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    Aside from just overeating in general I'd be curious to see what obese people actually are consuming too much of. I mean a woman I work with eats like a whole pizza for lunch and is quite large, I don't really associate her as someone who eats too much sugar. Or another lady in my office brings in a lot of cakes for the office, that while yes have sugar, she is of the Paula Deen school of cooking and would bet the butter content of the cake is far worse than the sugar. Hell even what's left of my gut is mostly from eating to many fried foods and drinking too much beer.

    People gain weight when they quit smoking, maybe we should stop letting them do that (or at least make it cost more).

    Bay area scientists should stick to what they know, making steroids.
  8. exiledgator
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    exiledgator Gruntled Premium Member

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    I'm not trying to be a contrarian, but want to play devil's advocate to further my own understanding.

    Doesn't sugar in fact do bad things to the body, particularly in high doses? I understand that one can be thin and eat sugar, but correlation does not equal causation. Aussie's cut sugar and tripled their obesity, but is there any data on their caloric intake over that period?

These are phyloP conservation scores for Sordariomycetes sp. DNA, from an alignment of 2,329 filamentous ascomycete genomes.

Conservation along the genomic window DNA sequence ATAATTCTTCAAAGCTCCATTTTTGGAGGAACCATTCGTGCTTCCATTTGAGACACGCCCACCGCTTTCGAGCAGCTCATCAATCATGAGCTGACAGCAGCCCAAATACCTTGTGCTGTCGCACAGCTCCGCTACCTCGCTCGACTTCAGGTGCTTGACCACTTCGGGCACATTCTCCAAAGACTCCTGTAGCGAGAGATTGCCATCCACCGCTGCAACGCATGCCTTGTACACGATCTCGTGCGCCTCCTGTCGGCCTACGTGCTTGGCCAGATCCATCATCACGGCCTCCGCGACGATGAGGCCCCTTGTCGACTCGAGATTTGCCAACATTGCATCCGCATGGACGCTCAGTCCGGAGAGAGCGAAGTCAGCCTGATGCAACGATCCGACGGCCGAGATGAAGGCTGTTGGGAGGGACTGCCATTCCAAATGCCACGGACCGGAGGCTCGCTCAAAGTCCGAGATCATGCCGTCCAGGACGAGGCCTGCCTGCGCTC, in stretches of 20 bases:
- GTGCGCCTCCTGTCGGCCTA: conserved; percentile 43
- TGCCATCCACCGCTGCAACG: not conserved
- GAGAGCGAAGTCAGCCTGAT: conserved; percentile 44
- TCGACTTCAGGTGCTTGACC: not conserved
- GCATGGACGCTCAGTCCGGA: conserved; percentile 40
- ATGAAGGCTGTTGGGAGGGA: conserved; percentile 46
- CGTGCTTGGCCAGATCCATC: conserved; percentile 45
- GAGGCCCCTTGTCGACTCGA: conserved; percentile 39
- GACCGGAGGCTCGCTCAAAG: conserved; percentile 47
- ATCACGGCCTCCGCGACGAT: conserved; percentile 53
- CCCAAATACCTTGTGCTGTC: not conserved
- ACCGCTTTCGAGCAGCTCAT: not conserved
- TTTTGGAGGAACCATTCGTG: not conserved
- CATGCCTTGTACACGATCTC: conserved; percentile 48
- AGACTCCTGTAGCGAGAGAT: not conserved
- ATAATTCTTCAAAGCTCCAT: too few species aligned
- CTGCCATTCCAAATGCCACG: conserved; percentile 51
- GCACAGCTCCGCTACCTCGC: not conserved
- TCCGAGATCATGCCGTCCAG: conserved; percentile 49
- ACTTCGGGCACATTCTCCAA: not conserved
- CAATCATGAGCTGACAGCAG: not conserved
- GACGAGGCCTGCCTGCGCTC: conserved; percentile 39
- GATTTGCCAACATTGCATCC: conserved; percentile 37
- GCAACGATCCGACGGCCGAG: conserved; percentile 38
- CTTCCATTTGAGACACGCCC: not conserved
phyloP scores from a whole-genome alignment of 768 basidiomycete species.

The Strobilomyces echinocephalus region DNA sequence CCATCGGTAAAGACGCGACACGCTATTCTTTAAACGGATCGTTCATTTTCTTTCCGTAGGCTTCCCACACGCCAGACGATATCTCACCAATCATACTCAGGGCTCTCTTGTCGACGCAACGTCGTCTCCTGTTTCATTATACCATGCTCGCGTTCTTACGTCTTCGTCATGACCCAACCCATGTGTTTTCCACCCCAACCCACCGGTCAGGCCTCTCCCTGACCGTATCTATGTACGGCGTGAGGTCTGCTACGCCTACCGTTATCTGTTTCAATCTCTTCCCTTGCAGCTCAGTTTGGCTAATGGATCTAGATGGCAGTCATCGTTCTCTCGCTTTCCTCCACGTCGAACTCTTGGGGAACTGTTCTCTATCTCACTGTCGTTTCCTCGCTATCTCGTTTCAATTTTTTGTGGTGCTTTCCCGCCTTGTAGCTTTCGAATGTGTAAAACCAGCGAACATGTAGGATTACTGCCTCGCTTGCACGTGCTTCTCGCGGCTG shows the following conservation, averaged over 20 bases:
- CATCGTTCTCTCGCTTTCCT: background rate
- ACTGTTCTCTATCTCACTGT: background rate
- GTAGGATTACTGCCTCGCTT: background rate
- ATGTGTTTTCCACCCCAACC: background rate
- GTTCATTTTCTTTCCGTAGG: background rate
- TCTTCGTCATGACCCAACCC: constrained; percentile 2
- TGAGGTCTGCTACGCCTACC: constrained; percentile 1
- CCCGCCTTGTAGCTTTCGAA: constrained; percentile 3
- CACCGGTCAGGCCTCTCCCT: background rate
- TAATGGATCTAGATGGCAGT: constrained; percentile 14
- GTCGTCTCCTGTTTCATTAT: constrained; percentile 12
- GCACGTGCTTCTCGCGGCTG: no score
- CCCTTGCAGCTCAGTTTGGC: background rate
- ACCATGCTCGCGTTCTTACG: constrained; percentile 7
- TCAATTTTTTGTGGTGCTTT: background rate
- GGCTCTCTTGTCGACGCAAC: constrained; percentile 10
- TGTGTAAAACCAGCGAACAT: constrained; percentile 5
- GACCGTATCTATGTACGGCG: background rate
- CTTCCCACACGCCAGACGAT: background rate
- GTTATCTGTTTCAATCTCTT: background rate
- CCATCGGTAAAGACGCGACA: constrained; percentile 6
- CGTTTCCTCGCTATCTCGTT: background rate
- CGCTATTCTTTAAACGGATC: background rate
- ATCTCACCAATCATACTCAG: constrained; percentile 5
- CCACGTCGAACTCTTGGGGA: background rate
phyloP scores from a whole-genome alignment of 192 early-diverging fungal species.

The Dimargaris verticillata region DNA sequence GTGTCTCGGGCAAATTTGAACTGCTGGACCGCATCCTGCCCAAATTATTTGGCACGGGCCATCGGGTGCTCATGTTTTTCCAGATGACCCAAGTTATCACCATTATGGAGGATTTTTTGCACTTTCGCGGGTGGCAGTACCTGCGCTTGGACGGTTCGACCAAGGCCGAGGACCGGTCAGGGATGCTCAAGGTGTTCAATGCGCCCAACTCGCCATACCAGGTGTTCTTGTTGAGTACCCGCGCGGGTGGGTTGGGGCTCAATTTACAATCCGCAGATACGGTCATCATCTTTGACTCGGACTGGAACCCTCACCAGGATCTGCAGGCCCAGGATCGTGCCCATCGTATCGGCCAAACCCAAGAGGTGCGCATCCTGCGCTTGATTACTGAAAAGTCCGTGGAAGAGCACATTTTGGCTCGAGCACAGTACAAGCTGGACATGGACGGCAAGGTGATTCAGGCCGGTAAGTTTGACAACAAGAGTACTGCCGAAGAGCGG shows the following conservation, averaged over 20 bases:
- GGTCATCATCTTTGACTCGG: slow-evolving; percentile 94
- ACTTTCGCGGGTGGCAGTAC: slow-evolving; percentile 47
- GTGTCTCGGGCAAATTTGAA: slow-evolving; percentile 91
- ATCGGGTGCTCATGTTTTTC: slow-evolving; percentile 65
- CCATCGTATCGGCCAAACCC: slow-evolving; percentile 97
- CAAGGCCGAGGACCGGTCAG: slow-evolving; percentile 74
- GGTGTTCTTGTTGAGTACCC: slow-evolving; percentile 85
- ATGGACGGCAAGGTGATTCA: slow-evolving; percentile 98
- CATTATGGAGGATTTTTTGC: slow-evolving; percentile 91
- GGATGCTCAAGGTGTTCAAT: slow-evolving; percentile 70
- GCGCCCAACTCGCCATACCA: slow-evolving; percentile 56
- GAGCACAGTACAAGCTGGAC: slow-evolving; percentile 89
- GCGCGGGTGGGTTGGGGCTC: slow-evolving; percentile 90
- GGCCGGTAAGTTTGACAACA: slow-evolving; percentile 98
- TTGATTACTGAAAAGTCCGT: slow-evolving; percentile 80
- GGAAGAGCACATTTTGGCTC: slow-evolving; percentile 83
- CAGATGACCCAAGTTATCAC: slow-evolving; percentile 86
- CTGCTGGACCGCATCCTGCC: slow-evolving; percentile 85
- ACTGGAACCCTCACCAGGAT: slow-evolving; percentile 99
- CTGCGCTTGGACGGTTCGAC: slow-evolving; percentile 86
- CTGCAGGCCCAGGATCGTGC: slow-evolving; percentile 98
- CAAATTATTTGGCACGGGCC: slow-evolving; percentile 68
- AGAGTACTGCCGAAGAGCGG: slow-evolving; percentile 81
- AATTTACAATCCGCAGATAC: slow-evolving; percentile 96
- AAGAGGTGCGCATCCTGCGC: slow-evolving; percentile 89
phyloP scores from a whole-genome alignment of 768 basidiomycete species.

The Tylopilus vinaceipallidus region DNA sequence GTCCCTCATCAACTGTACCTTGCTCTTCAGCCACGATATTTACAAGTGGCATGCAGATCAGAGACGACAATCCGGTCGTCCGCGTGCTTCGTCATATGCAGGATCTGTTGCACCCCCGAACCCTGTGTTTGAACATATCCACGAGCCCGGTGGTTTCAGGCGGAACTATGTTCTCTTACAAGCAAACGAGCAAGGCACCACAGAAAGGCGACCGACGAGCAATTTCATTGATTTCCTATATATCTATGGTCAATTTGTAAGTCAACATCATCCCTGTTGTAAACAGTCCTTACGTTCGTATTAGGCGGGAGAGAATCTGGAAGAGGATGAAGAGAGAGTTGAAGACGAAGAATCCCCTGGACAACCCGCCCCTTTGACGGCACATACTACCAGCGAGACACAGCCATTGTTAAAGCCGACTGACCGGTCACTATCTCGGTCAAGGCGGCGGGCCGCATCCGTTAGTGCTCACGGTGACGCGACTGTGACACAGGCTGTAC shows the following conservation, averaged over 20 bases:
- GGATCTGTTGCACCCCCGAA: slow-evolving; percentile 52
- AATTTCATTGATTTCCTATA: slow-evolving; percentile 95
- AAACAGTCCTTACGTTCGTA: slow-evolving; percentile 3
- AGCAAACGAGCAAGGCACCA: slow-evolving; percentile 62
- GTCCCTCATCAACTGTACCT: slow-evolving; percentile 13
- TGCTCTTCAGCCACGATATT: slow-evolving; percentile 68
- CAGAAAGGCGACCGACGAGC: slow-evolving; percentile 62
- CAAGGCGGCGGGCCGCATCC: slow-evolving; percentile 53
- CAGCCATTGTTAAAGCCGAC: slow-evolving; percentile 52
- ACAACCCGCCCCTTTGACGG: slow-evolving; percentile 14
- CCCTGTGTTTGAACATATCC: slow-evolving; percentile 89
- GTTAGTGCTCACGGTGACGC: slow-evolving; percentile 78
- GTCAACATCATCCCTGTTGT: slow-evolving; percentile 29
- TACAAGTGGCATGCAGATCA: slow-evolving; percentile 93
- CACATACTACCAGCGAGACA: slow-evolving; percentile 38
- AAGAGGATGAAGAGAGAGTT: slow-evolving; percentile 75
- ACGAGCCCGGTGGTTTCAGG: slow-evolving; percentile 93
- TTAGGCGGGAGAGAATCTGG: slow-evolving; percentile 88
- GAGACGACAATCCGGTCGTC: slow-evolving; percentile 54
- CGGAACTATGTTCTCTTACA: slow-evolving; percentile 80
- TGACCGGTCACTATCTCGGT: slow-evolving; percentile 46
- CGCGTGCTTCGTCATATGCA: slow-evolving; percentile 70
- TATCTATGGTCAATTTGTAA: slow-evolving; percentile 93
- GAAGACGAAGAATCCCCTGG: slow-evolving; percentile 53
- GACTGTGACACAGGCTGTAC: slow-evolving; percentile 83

Doesn't it suppress immune systems, and increase triglyceride levels (cardio issues) - among other ills?

    I agree that food groups are often escape goats (yes, on purpose) and I would wholeheartedly oppose any gov't regulation, but I just want to have an accurate idea of what is good to eat and at what levels.
  9. LeafUF
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    LeafUF Well-Known Member

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    Its really not that easy of a thing to say because I think its different for everyone. I have come to the conclusion though that there are not really good or bad foods. For example I just had bloodwork done and everything came back good meanwhile I eat a diet that includes candy, potato chips, chicken wings and steak and oils other than extra virgin. I also eat vegetables, lean meats and work out.

    So, take that for what its worth. I watch how much I eat more than what and it seems to work for me.
  10. Dreamliner
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    Dreamliner Well-Known Member

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    The Rippe Institute just concluded a study on sugar. It showed no atherogenic effects on blood lipids, even with FOUR times the RDA of HFCO and sucrose when on (here's the key) weight-stable diet.
  11. TheRaid
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    There is hysteria about sugar. But, I know it noticeably adversely affects me when I consume more than a small amount of it and especially if I consume high fructose corn syrup.

    But, it should not be treated like a drug.

    There is far too much of it in our foods, however, including a great number of foods that aren't "sweets" per se. I find it everywhere and I hate that it is so pervasive.